Having grown up in the family farming tradition, Lee is acutely aware of the squeeze wholesalers put on farmers. The production and marketing unit was completely reliant on wholesalers as recently as 10 years ago.

"We now provide zero produce to the wholesalers," Lee says.

To increase profitability and reduce the middleman squeeze, Lee began by improving the grade of the produce while leading the charge to transform the production and marketing unit's business model to give equal weight to both production and marketing, rather than focusing solely on production guidance as in the past.

The unit first set aside NT$158 million for the construction of a 31-hectare greenhouse complex and shifting production to leafy produce with shorter growing times such as baby cabbage, celery, leafy bok choy and spinach.

Lee developed his own automated fertilizer and pesticide application system, controlling watering and nutrient levels from his office, thus greatly saving on labor and reducing pesticide usage.

"We only enter the greenhouses when planting or harvesting," Lee says.

Since the greenhouses are rarely opened, pests have less chance of making their way in or being tracked in on the clothes or shoes of workers, resulting in a reduced need for pesticides. The unit's produce immediately received GAP ("Good Agricultural Practices") certification – the Council of Agriculture's seal of quality assurance for farm products.

Just as corporations strive for high cash flow, Lee's farm strives for high produce turnover.

Two years ago, Lee invested NT$300,000 in the development of Taiwan's first machine for the automated transplantation of leafy vegetable seed plugs, "reducing production time by a third." Leafy bok choy, which used to take a month to mature, can now be harvested in just 18 days.

Unit Three's massive greenhouse operation is impervious to the effects of high temperatures, torrential rains or typhoons; and can reliably deliver produce on a daily basis.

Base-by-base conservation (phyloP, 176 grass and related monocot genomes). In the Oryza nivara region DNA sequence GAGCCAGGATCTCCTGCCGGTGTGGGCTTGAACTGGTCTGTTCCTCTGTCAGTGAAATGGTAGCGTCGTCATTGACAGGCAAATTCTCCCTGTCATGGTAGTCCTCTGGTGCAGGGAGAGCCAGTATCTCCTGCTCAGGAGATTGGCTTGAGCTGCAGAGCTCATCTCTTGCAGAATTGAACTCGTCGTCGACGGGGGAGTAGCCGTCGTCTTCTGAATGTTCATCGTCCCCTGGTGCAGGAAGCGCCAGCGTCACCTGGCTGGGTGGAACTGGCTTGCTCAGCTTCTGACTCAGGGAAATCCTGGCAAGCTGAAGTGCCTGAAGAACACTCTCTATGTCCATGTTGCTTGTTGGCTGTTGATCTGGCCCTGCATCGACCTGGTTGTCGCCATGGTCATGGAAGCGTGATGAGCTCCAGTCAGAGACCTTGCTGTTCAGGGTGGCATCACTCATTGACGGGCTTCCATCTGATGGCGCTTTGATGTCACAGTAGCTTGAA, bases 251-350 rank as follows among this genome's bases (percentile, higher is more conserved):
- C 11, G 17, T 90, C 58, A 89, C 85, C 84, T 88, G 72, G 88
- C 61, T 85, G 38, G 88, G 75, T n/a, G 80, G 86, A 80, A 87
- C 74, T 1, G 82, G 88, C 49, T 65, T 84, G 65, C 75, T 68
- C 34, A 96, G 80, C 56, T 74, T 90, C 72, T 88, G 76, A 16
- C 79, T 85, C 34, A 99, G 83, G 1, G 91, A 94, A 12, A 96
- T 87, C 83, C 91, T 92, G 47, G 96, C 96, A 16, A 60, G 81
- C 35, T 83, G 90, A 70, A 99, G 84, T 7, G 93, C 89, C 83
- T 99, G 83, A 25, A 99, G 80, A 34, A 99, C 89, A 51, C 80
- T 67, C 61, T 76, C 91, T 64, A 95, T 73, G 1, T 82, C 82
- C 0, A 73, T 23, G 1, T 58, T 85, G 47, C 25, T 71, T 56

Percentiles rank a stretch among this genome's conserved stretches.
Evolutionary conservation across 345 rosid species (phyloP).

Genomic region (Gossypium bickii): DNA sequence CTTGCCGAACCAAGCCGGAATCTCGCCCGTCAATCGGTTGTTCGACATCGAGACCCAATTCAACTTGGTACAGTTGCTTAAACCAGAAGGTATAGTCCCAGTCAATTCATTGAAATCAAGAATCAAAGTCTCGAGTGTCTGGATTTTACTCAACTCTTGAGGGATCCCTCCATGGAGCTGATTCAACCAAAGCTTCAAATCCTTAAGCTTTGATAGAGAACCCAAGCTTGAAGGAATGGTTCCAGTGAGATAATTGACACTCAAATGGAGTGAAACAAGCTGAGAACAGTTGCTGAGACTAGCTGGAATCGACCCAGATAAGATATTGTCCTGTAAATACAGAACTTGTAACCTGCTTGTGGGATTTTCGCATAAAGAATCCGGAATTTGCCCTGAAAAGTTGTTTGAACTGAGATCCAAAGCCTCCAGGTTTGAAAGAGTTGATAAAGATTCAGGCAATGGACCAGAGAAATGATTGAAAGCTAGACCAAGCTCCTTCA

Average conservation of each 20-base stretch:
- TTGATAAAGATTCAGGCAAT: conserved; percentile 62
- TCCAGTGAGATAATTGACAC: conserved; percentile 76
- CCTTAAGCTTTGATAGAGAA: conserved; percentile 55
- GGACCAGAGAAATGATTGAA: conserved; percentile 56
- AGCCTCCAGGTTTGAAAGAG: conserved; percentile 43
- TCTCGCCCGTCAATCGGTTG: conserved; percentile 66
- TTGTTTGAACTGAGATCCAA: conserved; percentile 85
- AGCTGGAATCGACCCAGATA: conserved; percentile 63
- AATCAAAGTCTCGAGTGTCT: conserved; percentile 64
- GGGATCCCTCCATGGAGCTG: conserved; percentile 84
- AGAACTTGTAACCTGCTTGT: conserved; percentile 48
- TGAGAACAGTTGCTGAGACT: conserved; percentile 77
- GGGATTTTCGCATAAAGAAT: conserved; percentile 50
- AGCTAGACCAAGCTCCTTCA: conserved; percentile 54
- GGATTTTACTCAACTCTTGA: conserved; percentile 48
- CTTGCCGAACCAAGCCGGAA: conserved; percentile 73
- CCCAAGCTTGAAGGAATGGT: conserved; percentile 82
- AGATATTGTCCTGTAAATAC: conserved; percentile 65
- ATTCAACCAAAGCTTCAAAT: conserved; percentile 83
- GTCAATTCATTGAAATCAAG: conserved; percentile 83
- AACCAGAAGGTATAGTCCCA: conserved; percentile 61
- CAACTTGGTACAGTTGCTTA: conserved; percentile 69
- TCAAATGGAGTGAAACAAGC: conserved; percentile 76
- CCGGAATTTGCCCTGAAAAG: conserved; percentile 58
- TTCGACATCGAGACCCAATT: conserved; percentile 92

"In summertime, we're even designated by the Council of Agriculture as a vital farm for the stability of the vegetable supply," Lee boasts of his 11-member team's key role in the summertime vegetable supply for northern Taiwan.

Collective Strategy Breaks the Middleman Squeeze

Unit Three's competitive edge lies in its collective battle plan.

Entering the team's collection facility is like stepping into a miniature distribution warehouse: conveyor belts, forklifts, cold storage room, production history packaging room – the place has it all.

Lee runs a tight ship. The team's 11 members must deliver the produce they've been assigned to the team's collection facility by 5:10 each afternoon. "A minute's tardiness is a NT$100 fine."

Within the hour, automated packaging machines have filled 600 cardboard boxes with 9,000 kg of leafy greens, which are immediately loaded onto waiting trucks for delivery to auction markets in Taipei and Taichung.

Lee, whose position as unit leader is unpaid, sits in his office discussing the amounts of veggies to be readied for packaging and delivery the following day with clients and the accountant. The amounts of each type of produce to be readied for packaging and delivery the following day are elucidated on an A4 sheet hung outside his door.

With standardized production processes and complete documentation of the origins of its produce, Unit Three has successfully established a niche in the distribution outlets of large-scale retailers.

"By simply scanning the barcode on the packaging, consumers can trace the produce back to a specific unit member and the time and place it was picked," Lee says.

Most farmers have a tough time finding a distribution outlet with the large-scale retailers for their produce, but "customers are lining up for Unit Three's produce," Lee says.

Amid a high unemployment rate that refuses to come down, Ba-De City Production and Marketing Unit Three manages to provide livelihoods amounting to nearly NT$30,000 monthly for more than 200 previously laid off or retired workers, despite its heavy reliance on automated production.

"It's not a question of a bad economy," Lee declares, "only whether you are competitive."

Translated from the Chinese by Brian Kennedy

Chinese Version: 李博添 企管戰術打造現代菜園